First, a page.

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Boom: Logging begins anew

A worker unloads a log truck in Gilchrist for stacking in the mill yard. The logs are salvaged from areas burned during the Davis fire in 2003.

Published December 19, 2004

By LEE JUILLERAT

Loaded log trucks headed to mills near and far ...

Men in pickup trucks stacked with chain saws and fuel containers ...

The sound of ringing cash registers ...

In northern Klamath County, it's like the 1970s and '80s all over again.

The industry that created the side-by-side communities of Gilchrist and Crescent and kept the region content for decades is undergoing a revival. Logging companies are scurrying to harvest timberland damaged by the 2003 Davis fire.

The 21,181-acre fire began June 28, 2003, in dense lodgepole pine near Davis Lake and forced the evacuation of the Wickiup Acres Subdivision. Forest Service officials said it killed more than 80 percent of the trees in lodgepole stands.

Four salvage sales are removing about 48 million board feet of lodgepole and ponderosa pine, white and Douglas fir, sugar pine and other tree species. Two more salvage sales, for another 25 million board feet, go up for bid in January.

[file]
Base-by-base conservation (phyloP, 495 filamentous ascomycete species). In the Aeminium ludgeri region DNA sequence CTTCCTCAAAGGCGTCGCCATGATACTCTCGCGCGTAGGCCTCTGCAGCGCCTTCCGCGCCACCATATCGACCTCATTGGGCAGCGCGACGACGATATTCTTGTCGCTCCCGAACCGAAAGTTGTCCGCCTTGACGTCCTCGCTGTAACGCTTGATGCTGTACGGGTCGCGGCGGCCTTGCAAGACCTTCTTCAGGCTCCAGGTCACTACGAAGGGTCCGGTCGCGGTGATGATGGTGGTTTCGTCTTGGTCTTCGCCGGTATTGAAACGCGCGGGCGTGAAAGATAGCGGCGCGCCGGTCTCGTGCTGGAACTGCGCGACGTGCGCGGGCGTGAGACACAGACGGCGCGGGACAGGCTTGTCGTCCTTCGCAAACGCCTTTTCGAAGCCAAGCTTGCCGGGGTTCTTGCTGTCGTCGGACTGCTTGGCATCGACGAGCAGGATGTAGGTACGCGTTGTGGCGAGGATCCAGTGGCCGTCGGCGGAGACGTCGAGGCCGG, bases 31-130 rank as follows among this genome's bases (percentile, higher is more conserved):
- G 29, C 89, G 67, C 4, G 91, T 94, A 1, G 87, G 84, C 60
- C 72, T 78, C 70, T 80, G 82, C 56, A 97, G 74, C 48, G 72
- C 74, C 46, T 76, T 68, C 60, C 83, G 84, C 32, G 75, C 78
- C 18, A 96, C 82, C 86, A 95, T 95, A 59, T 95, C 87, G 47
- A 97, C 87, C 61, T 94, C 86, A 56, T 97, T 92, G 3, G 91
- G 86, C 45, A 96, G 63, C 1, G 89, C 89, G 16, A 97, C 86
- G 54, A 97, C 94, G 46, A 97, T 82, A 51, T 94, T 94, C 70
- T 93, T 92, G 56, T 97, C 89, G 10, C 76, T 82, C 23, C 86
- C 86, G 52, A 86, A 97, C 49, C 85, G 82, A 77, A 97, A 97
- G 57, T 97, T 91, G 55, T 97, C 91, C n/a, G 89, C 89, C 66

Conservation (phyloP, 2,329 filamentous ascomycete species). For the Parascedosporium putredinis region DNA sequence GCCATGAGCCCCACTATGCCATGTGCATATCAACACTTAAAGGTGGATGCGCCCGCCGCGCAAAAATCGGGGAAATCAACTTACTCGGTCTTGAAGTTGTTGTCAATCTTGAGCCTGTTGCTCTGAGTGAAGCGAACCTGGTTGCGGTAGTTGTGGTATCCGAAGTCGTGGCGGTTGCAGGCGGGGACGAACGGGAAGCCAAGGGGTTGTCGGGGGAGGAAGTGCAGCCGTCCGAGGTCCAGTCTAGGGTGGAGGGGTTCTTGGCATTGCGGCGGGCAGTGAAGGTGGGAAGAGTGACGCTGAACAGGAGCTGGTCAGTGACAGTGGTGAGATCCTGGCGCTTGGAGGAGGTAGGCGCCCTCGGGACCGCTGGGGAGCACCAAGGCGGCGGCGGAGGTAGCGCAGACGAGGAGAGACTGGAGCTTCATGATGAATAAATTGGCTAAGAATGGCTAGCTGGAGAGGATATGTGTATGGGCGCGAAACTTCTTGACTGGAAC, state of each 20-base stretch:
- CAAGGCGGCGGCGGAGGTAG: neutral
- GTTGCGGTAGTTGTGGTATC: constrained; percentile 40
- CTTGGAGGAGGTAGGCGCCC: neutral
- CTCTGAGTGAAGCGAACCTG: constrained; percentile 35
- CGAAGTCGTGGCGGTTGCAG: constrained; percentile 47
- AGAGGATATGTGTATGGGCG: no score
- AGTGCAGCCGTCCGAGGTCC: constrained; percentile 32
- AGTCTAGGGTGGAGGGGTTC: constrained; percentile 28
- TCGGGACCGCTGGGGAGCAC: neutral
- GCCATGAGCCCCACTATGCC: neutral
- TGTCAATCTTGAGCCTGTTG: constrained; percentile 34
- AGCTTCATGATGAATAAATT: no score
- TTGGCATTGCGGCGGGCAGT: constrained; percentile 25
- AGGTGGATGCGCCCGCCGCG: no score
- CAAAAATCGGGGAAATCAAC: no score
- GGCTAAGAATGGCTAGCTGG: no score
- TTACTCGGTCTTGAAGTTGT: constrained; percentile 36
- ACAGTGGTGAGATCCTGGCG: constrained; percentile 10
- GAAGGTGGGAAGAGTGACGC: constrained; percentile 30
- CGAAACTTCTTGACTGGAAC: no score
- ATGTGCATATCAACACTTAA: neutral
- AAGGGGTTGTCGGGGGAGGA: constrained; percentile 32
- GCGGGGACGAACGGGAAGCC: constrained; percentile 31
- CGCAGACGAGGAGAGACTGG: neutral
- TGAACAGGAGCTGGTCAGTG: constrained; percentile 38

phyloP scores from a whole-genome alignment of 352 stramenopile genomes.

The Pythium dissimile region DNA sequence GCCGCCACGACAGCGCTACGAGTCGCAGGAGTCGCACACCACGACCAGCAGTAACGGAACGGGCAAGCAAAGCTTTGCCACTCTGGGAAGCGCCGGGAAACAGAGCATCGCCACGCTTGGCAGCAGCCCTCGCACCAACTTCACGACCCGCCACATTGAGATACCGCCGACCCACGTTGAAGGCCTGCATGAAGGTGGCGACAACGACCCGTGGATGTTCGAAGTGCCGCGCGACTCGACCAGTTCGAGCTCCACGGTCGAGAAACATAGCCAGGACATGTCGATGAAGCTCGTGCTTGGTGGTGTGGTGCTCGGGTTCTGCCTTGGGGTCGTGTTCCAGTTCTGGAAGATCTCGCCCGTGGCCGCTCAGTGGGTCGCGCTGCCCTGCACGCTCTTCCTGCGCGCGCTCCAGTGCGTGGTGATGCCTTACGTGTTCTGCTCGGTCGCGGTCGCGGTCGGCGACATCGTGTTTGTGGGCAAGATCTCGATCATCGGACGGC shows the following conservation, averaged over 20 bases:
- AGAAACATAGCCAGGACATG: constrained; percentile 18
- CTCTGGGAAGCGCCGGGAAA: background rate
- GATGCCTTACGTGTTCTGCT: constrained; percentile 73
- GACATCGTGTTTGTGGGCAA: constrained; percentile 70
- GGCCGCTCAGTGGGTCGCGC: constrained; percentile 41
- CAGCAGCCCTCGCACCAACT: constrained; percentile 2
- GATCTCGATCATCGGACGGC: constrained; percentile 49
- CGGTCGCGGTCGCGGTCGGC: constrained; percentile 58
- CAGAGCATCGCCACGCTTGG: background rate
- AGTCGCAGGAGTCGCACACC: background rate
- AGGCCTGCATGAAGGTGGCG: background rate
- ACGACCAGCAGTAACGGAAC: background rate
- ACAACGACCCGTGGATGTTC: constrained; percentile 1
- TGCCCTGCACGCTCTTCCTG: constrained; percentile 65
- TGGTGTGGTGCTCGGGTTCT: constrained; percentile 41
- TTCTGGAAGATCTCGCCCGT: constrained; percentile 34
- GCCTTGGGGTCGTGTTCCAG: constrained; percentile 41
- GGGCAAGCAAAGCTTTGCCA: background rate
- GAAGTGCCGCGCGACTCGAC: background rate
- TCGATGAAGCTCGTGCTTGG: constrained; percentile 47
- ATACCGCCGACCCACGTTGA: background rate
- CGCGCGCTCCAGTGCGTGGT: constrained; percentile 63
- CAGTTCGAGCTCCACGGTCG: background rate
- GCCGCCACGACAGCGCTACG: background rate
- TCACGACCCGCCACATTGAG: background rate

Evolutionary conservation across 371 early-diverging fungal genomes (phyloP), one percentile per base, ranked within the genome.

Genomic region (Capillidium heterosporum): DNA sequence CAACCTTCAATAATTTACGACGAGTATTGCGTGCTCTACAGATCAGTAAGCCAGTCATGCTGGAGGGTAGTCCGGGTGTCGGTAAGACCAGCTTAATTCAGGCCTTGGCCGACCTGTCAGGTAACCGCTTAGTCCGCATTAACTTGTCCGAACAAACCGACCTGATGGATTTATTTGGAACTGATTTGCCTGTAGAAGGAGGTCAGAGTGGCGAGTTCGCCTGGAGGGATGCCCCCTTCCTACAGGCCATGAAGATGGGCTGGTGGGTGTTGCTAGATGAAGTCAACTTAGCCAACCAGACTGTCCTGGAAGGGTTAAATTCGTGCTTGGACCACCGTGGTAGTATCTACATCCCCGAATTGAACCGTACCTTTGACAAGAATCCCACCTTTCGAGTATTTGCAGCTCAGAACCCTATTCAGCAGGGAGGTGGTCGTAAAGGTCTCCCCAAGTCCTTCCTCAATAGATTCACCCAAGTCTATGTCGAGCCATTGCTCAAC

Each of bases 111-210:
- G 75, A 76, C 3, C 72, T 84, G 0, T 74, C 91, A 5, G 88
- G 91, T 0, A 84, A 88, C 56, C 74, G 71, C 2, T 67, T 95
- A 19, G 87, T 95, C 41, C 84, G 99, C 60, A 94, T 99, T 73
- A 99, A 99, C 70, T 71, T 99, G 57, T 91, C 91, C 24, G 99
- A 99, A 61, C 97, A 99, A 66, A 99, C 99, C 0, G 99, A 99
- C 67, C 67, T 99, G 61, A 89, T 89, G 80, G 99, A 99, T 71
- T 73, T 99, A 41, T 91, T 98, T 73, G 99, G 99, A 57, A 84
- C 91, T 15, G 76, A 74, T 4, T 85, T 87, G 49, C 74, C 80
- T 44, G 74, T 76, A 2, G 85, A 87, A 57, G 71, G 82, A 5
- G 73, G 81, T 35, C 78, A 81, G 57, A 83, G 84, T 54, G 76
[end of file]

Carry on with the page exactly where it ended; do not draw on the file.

In the woods are 140 to 160 fallers, helicopter pilots, equipment operators, log truck drivers, mechanics and support staff. Some crew members live nearby. Others are from elsewhere in the Pacific Northwest and even more distant states, including Montana, Idaho and Wyoming, so they stay in motels, RV parks or even camp near logging sites.

The boom is running late into the year, and snow, rain and fog have occasionally stalled operations. Once the inevitable serious snows fall, a snowpack in excess of 4 feet will end logging until next spring.

In addition, several environmental groups are attempting to stop cutting, which they claim is overharvesting burned areas and leaving behind too few snags. A hearing was held earlier this month in U.S. District Court in Eugene but no ruling has been made.

Requirements vary, but at least 15 percent of the standing timber must be left, with anywhere from five to 12 snags per acre. No trees with a diameter greater than 36 inches can be cut. Trees with any green needles, even if they are dying, cannot be harvested.